Annual holidays on fixed-term agreements
The entitlement to four weeks’ paid holiday after 12 months’ service is not always the best way to deal with holidays for short term employees.
If an employee is employed on a genuine fixed-term agreement for less than 12 months, they can agree that they will get 8% added to their gross weekly earnings (paid-as-you-earn) instead of taking annual holidays or getting paid out all of the 8% at the end of their term.
This should be included in their employment agreement, and the 8% should appear as a separate and identifiable amount on the employee’s pay slip. At the end of the fixed-term, the employee will have received all their pay for annual holidays and won’t get any additional payments or holidays. This reflects the fact that these employees are not expected to reach the date on which they qualify for annual holidays (ie 12 months).
If an employee is employed on one or more further genuine fixed-term agreements of less than 12 months in total with the same employer, the same arrangement for paid-as-you-earn holiday pay can be made, even when there is no break in employment, as long as the employer and employee agree in writing.
If an employee starts off on a fixed-term agreement with 8% added on to their gross weekly earnings and then later they get a permanent job with the same employer, the payment of the additional 8% annual holiday pay in the employee’s regular pay must stop.
The employee will become entitled to four weeks’ annual holidays one year after the final fixed-term period started, but because the employer has already paid the additional 8% annual holiday pay during the fixed-term period of employment, the pay for annual holidays is reduced by the amount already paid.
If an employment agreement is 12 months or is not a genuine fixed-term and an employer incorrectly pays annual holiday pay on a paid as you earn basis, after 12 months’ continuous employment, the employee will still become entitled to paid annual holidays, and any amount paid on a paid as you earn basis can’t be deducted from the employee’s annual holiday pay.
When fixed-term agreements are linked to targets like project completion, there can be a risk to the employer that the fixed-term will last 12 months or longer, and then the employee will become entitled to paid annual holidays, despite having already been paid on a paid-as-you-earn basis.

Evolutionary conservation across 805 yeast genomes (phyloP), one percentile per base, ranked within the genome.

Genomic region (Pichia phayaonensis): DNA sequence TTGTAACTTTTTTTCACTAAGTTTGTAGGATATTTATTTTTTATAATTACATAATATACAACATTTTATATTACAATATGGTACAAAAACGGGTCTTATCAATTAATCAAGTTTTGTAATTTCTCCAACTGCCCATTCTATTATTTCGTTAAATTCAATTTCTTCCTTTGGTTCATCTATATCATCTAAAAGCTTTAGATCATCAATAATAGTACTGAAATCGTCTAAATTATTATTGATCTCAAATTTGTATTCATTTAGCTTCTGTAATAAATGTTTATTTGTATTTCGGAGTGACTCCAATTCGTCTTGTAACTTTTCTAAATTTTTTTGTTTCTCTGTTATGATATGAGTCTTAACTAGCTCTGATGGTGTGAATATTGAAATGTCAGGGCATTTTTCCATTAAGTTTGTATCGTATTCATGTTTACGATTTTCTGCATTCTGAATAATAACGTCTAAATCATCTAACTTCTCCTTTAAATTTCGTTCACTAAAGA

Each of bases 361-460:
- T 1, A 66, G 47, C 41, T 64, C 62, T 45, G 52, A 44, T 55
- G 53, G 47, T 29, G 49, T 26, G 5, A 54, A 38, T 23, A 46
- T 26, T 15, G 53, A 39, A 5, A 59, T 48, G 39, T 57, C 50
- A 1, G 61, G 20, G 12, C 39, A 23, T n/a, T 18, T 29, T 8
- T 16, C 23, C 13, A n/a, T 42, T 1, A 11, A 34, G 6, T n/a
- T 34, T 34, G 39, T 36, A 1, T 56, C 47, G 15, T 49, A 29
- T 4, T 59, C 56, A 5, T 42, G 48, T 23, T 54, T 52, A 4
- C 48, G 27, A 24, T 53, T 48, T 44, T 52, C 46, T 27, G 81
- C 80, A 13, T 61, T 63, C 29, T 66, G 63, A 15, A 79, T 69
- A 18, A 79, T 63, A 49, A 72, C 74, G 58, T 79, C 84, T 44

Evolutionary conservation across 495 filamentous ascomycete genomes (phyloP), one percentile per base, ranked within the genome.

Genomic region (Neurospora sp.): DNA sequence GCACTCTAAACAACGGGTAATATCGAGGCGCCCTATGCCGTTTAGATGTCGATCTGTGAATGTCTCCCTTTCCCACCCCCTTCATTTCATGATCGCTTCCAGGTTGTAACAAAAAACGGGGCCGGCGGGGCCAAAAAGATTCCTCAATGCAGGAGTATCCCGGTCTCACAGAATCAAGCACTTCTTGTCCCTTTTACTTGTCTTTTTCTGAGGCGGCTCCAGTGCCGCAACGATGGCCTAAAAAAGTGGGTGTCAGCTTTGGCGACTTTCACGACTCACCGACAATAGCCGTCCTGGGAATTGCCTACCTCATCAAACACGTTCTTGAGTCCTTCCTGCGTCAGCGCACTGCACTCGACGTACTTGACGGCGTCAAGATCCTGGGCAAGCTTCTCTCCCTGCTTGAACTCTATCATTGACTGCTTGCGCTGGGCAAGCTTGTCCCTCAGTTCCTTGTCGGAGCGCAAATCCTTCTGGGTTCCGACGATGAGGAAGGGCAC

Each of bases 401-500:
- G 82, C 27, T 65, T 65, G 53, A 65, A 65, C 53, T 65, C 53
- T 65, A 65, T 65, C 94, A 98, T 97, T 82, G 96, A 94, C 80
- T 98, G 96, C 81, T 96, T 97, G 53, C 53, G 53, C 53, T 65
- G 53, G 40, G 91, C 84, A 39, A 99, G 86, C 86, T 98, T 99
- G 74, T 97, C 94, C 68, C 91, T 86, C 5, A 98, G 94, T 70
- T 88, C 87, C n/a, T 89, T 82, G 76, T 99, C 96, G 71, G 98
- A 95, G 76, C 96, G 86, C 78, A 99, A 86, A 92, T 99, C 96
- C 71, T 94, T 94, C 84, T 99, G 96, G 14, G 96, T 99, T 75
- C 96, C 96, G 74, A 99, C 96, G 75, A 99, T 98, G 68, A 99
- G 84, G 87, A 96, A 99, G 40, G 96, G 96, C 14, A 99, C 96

Therefore, paid-as-you-earn arrangements are not recommended where it is possible that the employment will last 12 months or longer.
You should look to clarify entitlements and renegotiate the relevant employment agreement as soon as it appears likely that a fixed term arrangement will unexpectedly last more than 12 months.
Irregular or changing work patterns or genuine casual employees
Where an employee is employed on a genuine casual basis, they have no expectation of ongoing employment and are employed on an as and when required basis.
If the employee’s employment pattern is so intermittent or irregular that it isn’t possible or practicable to attempt to provide 4 weeks’ paid annual holidays, the employee may be paid annual holiday pay with their regular pay (i.e. on a paid-as-you-earn basis) on the basis of not less than 8% of the employee’s gross weekly earnings.
- this can only be done if the employee agrees in their employment agreement, and
- the annual holiday pay is paid as an identifiable part of the employee’s pay (and on their payslip).
The employer should review the work pattern often to see if a regular cycle of work has developed. If this happens, the employer and employee should enter into a new employment agreement that provides for annual holidays to accumulate, and that removes the 8% payment. If a regular pattern of work has developed but the employer continues to pay the 8% annual holiday pay for 12 months or more, then the employee will become entitled to paid annual holidays, and any amount already paid on a paid-as-you-earn basis can’t be deducted.
Examples of genuine casual employment for the purposes of the Holidays Act 2003
- An employee who works occasionally to cover for sickness.
- A specialist tradesperson who is employed only when a particular process (such as repairing a broken machine) is required.